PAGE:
Toughest call of the year: whether to set my Out Of Office

Actually it’s not tough for a few days yet:  this week I’m here, in the office, Out Of Office obviously unset.  But at the end of the week I’m taking advantage of the one really big freedom which I wasn’t able to enjoy as an agency person but can as an Entire Workforce – going down to my house in France for about seven weeks right through to Monday 2nd September.

So it’s obvious, obviously.  Seven weeks lying about by the pool:  Out Of Office definitely on to hold the fort in my absence, right?

Well, hang on a minute.  The thing is, I will actually be working while I’m down there.  Working quite a lot, in fact:  pretty much every morning, and an email check every evening.  And I’ll be coming back to the UK at least three times. maybe more, for various meetings and workshops.  It’s not so much, really, that I’m Out Of Office:  it’s more than I’ve moved the office 700 miles to south-west France.

An old friend who works for himself doesn’t have an office at all.  He has three homes, in the UK, France and the US, and when he makes contact there’s no way of telling which one he’s in.  (Well, apart from asking him, obviously.)  There might be times when he’d put on his Out Of Office – when diving in the Maldives or whatever – but certainly not just when he happens to be in Aix en Provence for the week.

So no Out Of Office for me either this year.  But don’t be too surprised if my phone has a different ringing tone for the next few weeks – or if I seem curiously reluctant to pop round for a quick chat.

No, there’s still something about these LinkedIn endorsements that I’m not getting

First, thanks to all of you.  Yes, really.  Big thanks.  To everyone (anyone?) in that Venn Diagram overlap between blog-readers and LinkedIn endorsers, I’m genuinely touched and grateful.

But along with the thanks, an apology too.  I still haven’t endorsed anyone for anything.  This is not because I think my LinkedIn contacts lack talent.  Au contraire.  If anything, it’s the opposite – I have so many contacts with so many talents that in the interest of fairness, once I’d started I’d find it difficult to stop until many thousands of clicks later.

But there’s still something about the whole business that I don’t get.  Maybe I’m just being selfish and egotistical and looking for something that isn’t there.  But why have so many of them (you?) kindly endorsed me for Marketing Communications, Advertising, Integrated Marketing and all the other items in a remarkably long list?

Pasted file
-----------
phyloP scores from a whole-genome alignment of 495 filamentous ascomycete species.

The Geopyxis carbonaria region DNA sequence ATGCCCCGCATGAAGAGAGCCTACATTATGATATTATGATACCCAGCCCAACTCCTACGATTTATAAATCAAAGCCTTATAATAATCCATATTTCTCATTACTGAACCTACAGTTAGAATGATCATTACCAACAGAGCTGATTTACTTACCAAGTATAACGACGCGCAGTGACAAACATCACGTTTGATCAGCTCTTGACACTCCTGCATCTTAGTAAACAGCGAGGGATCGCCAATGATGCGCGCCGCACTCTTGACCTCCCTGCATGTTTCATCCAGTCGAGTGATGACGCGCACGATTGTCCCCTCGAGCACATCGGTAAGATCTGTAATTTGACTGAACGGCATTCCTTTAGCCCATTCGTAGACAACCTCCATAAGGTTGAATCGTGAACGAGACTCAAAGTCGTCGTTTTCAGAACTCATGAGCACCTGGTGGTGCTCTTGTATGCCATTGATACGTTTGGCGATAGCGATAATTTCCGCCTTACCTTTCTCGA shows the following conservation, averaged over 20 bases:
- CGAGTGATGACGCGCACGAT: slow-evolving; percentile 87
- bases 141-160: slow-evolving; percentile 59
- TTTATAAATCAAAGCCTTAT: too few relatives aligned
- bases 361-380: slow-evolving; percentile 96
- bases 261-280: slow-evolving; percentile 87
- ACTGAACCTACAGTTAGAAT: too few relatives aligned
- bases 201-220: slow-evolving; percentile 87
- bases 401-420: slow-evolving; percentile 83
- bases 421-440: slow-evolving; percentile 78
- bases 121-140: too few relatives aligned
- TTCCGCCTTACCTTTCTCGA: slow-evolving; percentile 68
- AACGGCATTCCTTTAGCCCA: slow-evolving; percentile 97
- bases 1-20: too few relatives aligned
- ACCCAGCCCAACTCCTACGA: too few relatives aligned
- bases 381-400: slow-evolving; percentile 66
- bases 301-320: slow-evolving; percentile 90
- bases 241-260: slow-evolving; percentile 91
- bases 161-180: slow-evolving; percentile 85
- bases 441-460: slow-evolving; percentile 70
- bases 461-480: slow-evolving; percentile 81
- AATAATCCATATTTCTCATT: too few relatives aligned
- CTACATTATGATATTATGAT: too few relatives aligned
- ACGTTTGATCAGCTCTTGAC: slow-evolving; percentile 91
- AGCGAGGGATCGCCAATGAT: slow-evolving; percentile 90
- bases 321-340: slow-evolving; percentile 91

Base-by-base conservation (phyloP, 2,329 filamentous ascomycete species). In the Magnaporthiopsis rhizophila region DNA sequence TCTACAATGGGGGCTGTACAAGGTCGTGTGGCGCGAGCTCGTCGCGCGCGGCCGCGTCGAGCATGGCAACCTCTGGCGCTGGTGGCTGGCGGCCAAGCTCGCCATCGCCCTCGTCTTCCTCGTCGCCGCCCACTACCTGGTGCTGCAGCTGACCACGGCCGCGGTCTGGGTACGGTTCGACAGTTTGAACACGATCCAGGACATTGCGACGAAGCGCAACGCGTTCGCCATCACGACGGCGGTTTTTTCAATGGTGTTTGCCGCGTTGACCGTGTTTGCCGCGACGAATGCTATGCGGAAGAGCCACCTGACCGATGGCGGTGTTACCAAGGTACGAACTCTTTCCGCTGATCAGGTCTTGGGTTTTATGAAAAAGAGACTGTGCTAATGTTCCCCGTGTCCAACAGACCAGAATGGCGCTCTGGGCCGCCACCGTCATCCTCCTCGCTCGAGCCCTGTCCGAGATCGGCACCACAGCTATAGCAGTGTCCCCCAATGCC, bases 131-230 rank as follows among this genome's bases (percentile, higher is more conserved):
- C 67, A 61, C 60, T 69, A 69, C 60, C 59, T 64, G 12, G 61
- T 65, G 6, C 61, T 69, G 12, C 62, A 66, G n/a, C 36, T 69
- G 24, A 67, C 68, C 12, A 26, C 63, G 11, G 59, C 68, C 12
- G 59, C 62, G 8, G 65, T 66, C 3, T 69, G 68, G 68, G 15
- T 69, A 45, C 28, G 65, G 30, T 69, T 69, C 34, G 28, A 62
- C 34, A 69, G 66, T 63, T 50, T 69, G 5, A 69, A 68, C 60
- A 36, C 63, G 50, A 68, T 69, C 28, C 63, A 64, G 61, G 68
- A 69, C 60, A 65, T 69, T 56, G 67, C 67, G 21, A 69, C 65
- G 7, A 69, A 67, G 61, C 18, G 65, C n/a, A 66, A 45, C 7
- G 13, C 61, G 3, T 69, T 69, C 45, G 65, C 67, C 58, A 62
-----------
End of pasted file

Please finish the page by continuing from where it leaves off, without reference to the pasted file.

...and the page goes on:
(Altogether I’ve been endorsed for 39 different skills, which either means I’m a very clever and multi-faceted fellow, or that I’m an absolutely classic Jack of all trades.  And some endorsers come back to endorse me for new skills time after time:  one or two have been back so often that they’ve covered everything of any possible interest and are now left with skills like “shoelace-tying” and “hailing cabs.”)

Is there an unspoken deal that one’s supposed to reciprocate – you click on my skills, I’ll click on yours?  Or is it a way of reconnecting and restarting a relationship?  (I notice that most of my endorsers are, frankly, people selling to me rather than people I’m selling to.)

I find it hard to imagine that when people are drawing up their mental to-do lists in the morning, they’re thinking to themselves, “Ah, yes, must remember to endorse Lucian Camp for his brand development skills.”  I’m missing something here:  can anyone tell me what it is?

Why tissue meetings are like horse races

This isn’t a long or complicated blog, but I suppose I do have to start with a quick jargonbuster for people not familiar with the concept of tissue meetings:  these are interim meetings during an agency pitch process, called by clients and taking place roughly half-way through the time available, to make sure that a) the agency has actually started work on the project and b) the agency’s thoughts are progressing roughly in the direction that the client wants them to.  Such meetings are of course treated with fear and resentment by agencies, who remain very unsure how to handle them:  do you give good tissue and run the risk of having little more to add on pitch day itself, or do you give disappointing tissue and run the risk of creating swirling clouds of doubt and anxiety over your abilities which may be hard to dissipate later?

Anyway, having said all that, I know very little about horse racing but I do know that on the whole, it’s a mistake to go to the front too early.  If you’re ten lengths clear with four or five furlongs to go, the chances are that you’ve shot your bolt and most of the rest of the field will come charging past you on the run-in.

The same is pretty definitely true of tissue meetings.  Take my two recent examples.  In one, I was part of an agency pitch team:  we gave great tissue but lost the pitch ten days later, the clients saying they were disappointed that our thinking hadn’t moved on more.  In the other, I was actually organising the pitch on behalf of the client, and after the tissue meetings we all shook our heads gloomily and agreed that one of the agencies was well behind the others:  inevitably over the following week or ten days or so they did an absolute shitload of excellent work, came storming through on the rails and won by a distance.

So that’s it.  I said it wasn’t long or complicated.  If you’re in an agency and you’re asked to do a tissue meeting, keep the very large majority of your powder dry – you’ll gain far more than you’ll lose by keeping all the best bits for the pitch itself.

Or alternatively, of course, totally ignore the client’s objectives in calling the meeting, and give the brief virtually no thought until afterwards